I spent the past weekend in Philadelphia at the Annual Meeting of the American Educational Research Association. One of the events I participated in was a half-day professional development course. My task was to share aspects of my version of cultural historical activity theory (CHAT) in relation to the issues of concern to the faculty and graduate students who attended. I came into the course wanting to introduce Wittgenstein to them. Many of the attendees were familiar with Fred Newman’s and my CHAT approach and, in particular, our appreciation of Lev Vygotsky as a revolutionary scientist and how this has contributed to all of our work. I realized that, even though in nearly all of our writings and presentations for 20 years Newman and I present our approach as a Vygotsky-Wittgenstein synthesis, I hadn’t done enough with CHAT folks to introduce them to Wittgenstein. I went into AERA and the professional development course wanting to change that.
It wasn’t easy, but it was fun, to invite people to speak and think how they think and speak! To show them how we live with an expressionist view of language, an obsession with definition and categorization, a spatio-temporal as opposed to a dialectical method of seeing and imagining, and a diagnostic way of life—and get them to see how this operates in their professional lives. And to share Wittgenstein’s method of cure for this “disease” and the practicality Newman saw in this and put into practice. And to show how all of this relocates the Vygotsky they were familiar with.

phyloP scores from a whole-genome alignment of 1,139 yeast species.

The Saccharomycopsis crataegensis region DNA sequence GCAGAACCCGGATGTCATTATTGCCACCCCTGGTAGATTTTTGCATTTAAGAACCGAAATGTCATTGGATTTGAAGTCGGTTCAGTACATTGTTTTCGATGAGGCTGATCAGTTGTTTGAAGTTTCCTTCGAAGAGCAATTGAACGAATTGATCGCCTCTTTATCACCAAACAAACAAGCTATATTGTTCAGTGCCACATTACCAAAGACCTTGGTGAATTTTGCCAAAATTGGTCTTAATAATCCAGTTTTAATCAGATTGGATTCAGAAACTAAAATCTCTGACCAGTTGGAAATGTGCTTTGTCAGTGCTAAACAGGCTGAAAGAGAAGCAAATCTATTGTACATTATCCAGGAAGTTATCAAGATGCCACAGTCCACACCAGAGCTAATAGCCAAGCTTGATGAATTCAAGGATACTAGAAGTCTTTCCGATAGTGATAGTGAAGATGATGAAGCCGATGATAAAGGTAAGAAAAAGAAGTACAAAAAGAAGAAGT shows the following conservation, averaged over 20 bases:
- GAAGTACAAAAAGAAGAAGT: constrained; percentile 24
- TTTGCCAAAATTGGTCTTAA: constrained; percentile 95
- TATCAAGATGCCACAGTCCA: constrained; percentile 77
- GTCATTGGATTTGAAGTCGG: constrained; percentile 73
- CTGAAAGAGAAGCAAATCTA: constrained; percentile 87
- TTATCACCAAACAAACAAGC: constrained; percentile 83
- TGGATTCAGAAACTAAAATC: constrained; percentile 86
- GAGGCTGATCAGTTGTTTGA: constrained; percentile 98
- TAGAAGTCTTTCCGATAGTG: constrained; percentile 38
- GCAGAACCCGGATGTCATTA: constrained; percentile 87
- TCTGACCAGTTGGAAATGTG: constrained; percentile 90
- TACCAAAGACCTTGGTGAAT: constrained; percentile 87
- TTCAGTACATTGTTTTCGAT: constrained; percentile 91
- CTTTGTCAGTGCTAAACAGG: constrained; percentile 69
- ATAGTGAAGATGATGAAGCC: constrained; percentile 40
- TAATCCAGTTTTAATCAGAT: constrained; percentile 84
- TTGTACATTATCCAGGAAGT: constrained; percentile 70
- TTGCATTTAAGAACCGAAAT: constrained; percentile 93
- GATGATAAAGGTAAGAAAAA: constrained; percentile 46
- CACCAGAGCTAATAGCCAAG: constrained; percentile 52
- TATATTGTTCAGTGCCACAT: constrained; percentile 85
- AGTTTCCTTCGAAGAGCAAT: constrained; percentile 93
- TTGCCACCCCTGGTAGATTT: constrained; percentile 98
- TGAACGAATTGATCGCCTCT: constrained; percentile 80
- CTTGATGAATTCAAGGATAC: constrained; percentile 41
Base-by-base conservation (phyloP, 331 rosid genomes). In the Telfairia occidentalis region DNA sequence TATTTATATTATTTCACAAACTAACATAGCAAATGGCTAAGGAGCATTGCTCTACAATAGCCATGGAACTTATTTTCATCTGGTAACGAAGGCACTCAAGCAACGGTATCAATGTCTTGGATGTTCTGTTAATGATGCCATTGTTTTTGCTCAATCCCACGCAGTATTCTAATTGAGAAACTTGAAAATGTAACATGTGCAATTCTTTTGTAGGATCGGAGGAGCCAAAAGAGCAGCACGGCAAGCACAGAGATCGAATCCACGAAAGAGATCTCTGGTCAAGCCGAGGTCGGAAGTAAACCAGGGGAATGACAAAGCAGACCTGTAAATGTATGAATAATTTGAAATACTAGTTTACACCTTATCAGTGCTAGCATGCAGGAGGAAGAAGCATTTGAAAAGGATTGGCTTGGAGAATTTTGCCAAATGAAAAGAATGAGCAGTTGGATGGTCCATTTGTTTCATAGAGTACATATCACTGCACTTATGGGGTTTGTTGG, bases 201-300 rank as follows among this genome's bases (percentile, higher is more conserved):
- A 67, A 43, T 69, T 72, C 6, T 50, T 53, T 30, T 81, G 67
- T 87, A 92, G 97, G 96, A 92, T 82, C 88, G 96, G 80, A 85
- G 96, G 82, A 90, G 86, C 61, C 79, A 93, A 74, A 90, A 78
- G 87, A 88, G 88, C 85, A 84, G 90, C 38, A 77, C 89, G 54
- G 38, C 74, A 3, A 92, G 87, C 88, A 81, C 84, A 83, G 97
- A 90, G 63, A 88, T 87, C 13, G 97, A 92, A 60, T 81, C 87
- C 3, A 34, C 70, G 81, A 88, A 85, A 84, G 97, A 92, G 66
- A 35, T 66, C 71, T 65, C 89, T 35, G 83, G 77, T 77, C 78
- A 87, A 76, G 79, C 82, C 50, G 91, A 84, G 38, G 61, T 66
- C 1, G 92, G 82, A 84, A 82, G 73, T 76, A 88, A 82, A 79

I was pleased that I organized an environment for the participants to be “in there” with me and recognize how assumptive we are in our speaking and thinking, and how boxed in we are by our conceptual frameworks—and that it’s possible to do/create something different. I suspect it was only fleeting for some of them and will lead to some ongoing pondering for others.
This morning I re-read a transcribed talk Fred Newman gave in 1999, which I found so relevant and helpful. In the part I’m quoting from, Fred is speaking to how human beings live in the dialectic history/society. Society is spatio-temporal; history is not. Society has things in it; history does not. Society has distinct and fixed periods of past, present and future; history is a continuous process. We see and speak and think societally.
It’s a disease. It’s oppressive.
Don’t tell me you can’t touch the past–if we can’t touch the past, in my opinion, we can’t touch the future. And a lot of why people say they can’t touch the past is because we are socialized to believe in a certain conception of the past the way we are socialized to believe in everything else—as an individuated spaciotemporal thing. We are indoctrinated to think of the past as this other place, this point, which we’ve moved from—we’ve left it—and there is no road back.
That’s the metaphor; that’s the language. You have to appreciate how these conceptions hold our people back. They hold us back as much as starvation, as does any form of oppression. That’s not to negate the material significance of not having a meal to eat, of not having a roof over your head. It’s rather to insist that you can’t, in any manner, shape or form developmentally comprehend that unless you are equally willing and able to engage the dialectic, to engage the conceptual oppression that is fundamental to this vicious and now moribund culture called bourgeois culture.